Picture your average businessman: smart, ambitious, and probably considered an overachiever by most people. He’s hungry for success — the kind that can be seen and admired by all — and sets out to achieve this success by establishing professional goals and devoting his life to reaching them. Once he achieves those goals (earns his first $1 million, C-level office, etc.), he succeeds. His goals define him.

There’s a good chance this guy believes, deep down, that success is everything. But there’s another way to think about your career — one that will help you live a satisfied life.

A New Paradigm

This is the ultimate equation for a good life:

Following your passion/expressing your true self





There are all kinds of discussion on the definition of “success.” Success, in this case, is any notable material or social achievement in your field.

Fulfillment is Bigger than Success

Fulfillment is a broader concept than success. You can have success in any field, but if you combine it with something other than “following your passion or expressing your true self,” you will not achieve fulfillment.

Think back to our businessman. Perhaps he reaches the top of his career and meets all his professional goals, but he does it without any love for his product or passion for the people he’s helping. It is possible to become incredibly wealthy, solely on the combination of grueling hard work and ambition. Despite this obvious success, he will never achieve fulfillment.

Passion Fuels Success

You may think, “Why does this matter?” Success is success, right?

Fulfillment is a healthier goal because it’s more attainable. If the businessman is passionate about the product he sells, he achieves fulfillment as soon as he starts selling to happy customers, and he retains fulfillment long after his breakthrough success.

If you rely solely on professional goals to propel or motivate you in your vocation, you will miss the opportunity to run on the high-octane, limitless power of passion. That passion will drive you even before goals are met, and they’ll keep you going when you fall short. Most people who reach the biggest goals are motivated by their passion for their chosen profession.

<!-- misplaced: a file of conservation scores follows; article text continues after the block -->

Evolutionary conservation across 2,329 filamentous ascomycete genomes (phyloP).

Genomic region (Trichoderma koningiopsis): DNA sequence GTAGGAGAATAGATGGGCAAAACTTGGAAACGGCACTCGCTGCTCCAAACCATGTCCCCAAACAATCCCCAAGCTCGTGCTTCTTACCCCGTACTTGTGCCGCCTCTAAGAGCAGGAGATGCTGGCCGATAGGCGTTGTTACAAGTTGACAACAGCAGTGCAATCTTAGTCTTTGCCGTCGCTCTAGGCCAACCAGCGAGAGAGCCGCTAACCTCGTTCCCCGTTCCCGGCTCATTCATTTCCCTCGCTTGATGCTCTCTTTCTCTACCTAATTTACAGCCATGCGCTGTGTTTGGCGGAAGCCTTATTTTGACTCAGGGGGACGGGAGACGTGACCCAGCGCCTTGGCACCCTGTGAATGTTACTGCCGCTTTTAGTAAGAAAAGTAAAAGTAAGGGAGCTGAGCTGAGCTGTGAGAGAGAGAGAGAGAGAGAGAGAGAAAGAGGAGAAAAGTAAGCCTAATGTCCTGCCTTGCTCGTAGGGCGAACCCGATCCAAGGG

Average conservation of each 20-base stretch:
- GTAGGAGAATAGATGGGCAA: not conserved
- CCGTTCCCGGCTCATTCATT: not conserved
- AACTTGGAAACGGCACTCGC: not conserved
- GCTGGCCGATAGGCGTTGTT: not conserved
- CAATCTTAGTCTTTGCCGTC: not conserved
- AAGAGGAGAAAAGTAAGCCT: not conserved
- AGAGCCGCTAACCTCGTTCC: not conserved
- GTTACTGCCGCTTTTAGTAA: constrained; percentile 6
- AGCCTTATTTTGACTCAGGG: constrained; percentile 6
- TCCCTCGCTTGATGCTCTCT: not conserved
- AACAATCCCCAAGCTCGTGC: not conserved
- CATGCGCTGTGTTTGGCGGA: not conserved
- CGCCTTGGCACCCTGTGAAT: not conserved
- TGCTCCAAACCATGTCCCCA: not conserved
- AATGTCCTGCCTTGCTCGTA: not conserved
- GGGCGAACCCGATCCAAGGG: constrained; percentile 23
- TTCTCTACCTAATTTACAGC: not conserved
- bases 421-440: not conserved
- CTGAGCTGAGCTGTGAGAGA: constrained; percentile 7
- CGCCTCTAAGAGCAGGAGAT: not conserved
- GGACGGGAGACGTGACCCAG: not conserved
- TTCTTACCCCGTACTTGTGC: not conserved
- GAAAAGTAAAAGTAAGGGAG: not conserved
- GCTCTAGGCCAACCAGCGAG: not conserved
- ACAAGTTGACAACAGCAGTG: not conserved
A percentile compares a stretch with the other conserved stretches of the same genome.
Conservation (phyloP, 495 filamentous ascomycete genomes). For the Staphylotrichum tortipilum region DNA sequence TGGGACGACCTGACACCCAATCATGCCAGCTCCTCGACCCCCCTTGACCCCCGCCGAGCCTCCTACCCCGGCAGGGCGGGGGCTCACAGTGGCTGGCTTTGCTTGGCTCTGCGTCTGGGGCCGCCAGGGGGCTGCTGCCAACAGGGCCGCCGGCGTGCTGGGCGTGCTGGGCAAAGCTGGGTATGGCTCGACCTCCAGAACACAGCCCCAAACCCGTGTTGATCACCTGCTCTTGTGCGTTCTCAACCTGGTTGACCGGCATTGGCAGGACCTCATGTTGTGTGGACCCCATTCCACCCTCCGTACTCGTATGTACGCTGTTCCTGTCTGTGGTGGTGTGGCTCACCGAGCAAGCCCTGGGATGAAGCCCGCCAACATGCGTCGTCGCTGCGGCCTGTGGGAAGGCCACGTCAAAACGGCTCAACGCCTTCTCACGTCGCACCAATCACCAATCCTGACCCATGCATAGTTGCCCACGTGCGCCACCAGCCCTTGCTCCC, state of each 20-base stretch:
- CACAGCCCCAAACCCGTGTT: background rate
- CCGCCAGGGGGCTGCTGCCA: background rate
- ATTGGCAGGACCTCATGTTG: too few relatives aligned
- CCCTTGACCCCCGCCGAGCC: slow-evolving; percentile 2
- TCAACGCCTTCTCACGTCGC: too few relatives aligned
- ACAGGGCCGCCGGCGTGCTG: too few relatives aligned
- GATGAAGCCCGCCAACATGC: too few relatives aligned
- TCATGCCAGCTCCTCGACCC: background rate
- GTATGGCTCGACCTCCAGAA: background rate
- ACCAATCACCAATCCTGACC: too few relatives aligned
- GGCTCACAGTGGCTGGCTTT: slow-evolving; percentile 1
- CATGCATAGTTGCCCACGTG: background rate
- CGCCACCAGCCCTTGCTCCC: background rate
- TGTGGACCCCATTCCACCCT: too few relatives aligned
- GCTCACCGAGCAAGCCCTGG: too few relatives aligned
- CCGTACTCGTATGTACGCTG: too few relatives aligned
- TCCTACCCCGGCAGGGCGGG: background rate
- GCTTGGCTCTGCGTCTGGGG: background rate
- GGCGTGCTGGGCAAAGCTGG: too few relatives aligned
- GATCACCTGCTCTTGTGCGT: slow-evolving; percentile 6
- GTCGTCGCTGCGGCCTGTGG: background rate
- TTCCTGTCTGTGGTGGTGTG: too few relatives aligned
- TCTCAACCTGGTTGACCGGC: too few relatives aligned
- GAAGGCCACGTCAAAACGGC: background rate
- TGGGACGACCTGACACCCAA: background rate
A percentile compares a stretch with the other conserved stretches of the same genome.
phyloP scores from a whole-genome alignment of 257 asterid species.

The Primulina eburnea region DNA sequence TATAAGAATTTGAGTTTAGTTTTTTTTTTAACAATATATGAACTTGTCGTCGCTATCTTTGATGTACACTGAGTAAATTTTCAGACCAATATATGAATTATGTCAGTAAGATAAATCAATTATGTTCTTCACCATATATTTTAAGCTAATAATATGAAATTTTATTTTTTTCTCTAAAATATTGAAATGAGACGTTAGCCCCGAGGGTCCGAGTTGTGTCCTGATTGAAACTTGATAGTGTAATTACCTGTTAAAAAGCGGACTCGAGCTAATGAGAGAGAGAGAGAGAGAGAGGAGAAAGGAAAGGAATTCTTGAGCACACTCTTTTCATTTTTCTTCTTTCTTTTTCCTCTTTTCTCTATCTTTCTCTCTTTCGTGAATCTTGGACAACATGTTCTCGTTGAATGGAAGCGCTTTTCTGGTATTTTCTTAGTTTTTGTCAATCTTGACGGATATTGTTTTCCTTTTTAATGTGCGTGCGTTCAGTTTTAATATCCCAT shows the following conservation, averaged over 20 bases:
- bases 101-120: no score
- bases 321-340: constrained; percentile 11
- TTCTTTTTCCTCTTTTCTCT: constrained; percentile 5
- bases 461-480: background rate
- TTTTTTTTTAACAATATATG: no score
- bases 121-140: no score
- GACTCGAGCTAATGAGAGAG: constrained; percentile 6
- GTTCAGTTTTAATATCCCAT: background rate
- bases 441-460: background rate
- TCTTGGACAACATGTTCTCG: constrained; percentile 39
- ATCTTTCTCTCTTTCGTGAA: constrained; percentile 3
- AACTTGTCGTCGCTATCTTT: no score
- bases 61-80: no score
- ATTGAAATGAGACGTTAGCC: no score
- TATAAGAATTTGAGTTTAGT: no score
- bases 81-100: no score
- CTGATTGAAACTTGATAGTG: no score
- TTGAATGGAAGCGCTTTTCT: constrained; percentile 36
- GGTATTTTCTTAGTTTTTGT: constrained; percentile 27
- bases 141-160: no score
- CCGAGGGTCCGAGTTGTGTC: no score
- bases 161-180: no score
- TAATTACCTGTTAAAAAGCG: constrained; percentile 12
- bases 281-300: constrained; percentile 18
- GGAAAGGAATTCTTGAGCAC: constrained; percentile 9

The Fulfillment Continuum

Fulfillment is a continuum, not a fixed point. A goal is a single point of attainment or a milestone you can reach — or not.

Fulfillment is more subjective. It’s a feeling you get when you’re engaging in an activity or career that you’re passionate about — an endeavor with which you connect on a deep, emotional level. That feeling will continue to flourish for as long as you engage in the activity that brings it into your life. When you stop the activity, the feeling of fulfillment will go away.

When They Overlap

A base level of success will heighten your fulfillment. You may begin to feel fulfillment when you start working in a field, but setting goals and reaching them will increase those feelings.

For example, look back to our businessman. He may love his product and really believe in the problem he solves by selling it. But if he can’t pay his bills through his passion, the feeling of fulfillment will fade quickly. This is why I usually advise entrepreneurs to keep their day jobs until their businesses are profitable.

Professional goals have a place in the fulfillment equation. They can help you achieve the base-level success you need to be fulfilled in your passion or expression of your true self. The key is to not use goals as your sole motivation.

Fulfillment is a better motivation to shoot for than simple success. When you find your passion, it’s much easier to reach both success and fulfillment in your career.

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